During the foundations block, every CGSS student receives resiliency instruction that teaches skills to apply optimistic thinking to life's problems. The CSF foundations block also leverages relevant guest speakers and in-depth staff group discussions to reinforce CSF and resiliency tenets. Select students participate in a course elective that includes attending the University of Pennsylvania 10-day Resilience Trainer Course. These students receive Master Resiliency Trainer certification and learn skills that enable them to "train the trainer" and assist their commanders in overseeing the unit's resilience program when they return to the operational force. We are also reinforcing this with spouse programs, including the Personal Awareness and Leadership Seminar and Spouses Night Out sponsored by CGSC.

I'd also like to highlight the CGSC CSF Web site at www.cgsc.edu/csf, a gateway to all things related to Comprehensive Soldier Fitness. The Web site includes a single source of information from a master calendar of events to the latest news information, blog discussions and links to all resources here at Fort Leavenworth. Our efforts also include faculty development. We have one faculty member currently enrolled in the UPenn's Master's of Applied Positive Psychology program, and offer faculty members the opportunity to attend the resiliency training at UPenn. We have also stood up a CSF Coordination Office that will synchronize CGSC efforts with the Fort Leavenworth installation.

Installation resources

There are many installation programs available at Fort Leavenworth that can promote resiliency across the five dimensions of strength. In many cases, it is taking already existing programs and bringing them together for a common purpose. I will highlight a few, but encourage everyone to view the CGSC CSF Web site for additional resources aligned with those five dimensions.

The Army Physical Fitness Research Institute provides a full wellness program with health screening and education on diet, exercise, stress and other lifestyle issues. Additionally, Fort Leavenworth Family and Morale, Welfare and Recreation offers a variety of activities to help Soldiers and their families balance their lives through recreational, social and educational events.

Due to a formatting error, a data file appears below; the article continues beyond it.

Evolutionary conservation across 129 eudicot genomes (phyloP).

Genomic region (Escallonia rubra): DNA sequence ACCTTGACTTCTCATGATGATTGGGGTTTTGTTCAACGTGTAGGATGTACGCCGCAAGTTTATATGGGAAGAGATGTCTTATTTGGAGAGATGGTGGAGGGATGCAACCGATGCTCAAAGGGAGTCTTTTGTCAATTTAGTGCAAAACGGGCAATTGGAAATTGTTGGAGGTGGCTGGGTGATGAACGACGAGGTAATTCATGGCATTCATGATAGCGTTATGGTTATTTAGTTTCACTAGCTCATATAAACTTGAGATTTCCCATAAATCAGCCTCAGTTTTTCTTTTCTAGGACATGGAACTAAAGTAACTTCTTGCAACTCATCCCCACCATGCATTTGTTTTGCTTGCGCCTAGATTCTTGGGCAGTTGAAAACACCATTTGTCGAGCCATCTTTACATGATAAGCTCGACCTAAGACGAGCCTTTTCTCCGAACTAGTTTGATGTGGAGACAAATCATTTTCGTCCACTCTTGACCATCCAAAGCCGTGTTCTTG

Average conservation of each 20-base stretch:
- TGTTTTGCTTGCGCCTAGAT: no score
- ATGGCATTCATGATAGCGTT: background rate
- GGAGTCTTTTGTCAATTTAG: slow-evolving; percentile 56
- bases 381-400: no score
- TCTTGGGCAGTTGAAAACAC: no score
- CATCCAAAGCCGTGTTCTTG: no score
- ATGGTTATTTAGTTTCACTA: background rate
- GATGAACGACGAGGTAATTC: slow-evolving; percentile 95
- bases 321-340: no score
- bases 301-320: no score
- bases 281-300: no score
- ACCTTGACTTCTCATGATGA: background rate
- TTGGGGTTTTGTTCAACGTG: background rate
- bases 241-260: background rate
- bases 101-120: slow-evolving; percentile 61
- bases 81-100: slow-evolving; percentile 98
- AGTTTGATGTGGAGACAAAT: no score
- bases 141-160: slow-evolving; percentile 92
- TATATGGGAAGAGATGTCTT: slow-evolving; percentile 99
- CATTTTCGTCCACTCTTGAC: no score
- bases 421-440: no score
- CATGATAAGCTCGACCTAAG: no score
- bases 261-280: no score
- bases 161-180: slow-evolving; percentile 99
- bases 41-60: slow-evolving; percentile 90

Another resource includes chaplain programs, such as Strong Bonds and marriage enrichment seminars. These seminars empower Soldiers and their spouses with relationship building skills and are committed to restoring and preserving Army families. The Strong Bonds program at Fort Leavenworth allows couples and families to gain practical, useful information based on curriculum designed especially for military families. Through small group and one-on-one activities, couples and family members learn how to maintain and strengthen their relationships in today's high operational tempo environment. Army families are increasingly participating in the Strong Bonds program, which in turn, makes the Strong Bonds program an investment in Army families and in the Future Force.

The functional fitness program is another opportunity to strengthen your physical, emotional, and social fitness. The program is scalable and adaptable so all family members can participate, and it helps the individual reach his or her maximum potential through a holistic exercise and diet regimen. Additionally, students have the opportunity to complete CrossFit certification through the functional fitness program in conjunction with FMWR.

The combination of education and training opportunities at CGSC and installation resources provides our students, faculty, staff and families with the ability to balance their lifestyles. The key to individual success is to focus on strengthening resiliency and learning positive thinking skills.
I strongly believe the CSF initiative can increase our ability to prevent problems and build increased resiliency in ourselves, our families and the Soldiers we lead.

You know better than most that we are in an era of persistent conflict. Comprehensive Soldier Fitness will strengthen and enable us to thrive in this environment and maintain healthy and well-balanced lives.

Page last updated Thu October 15th, 2009 at 16:34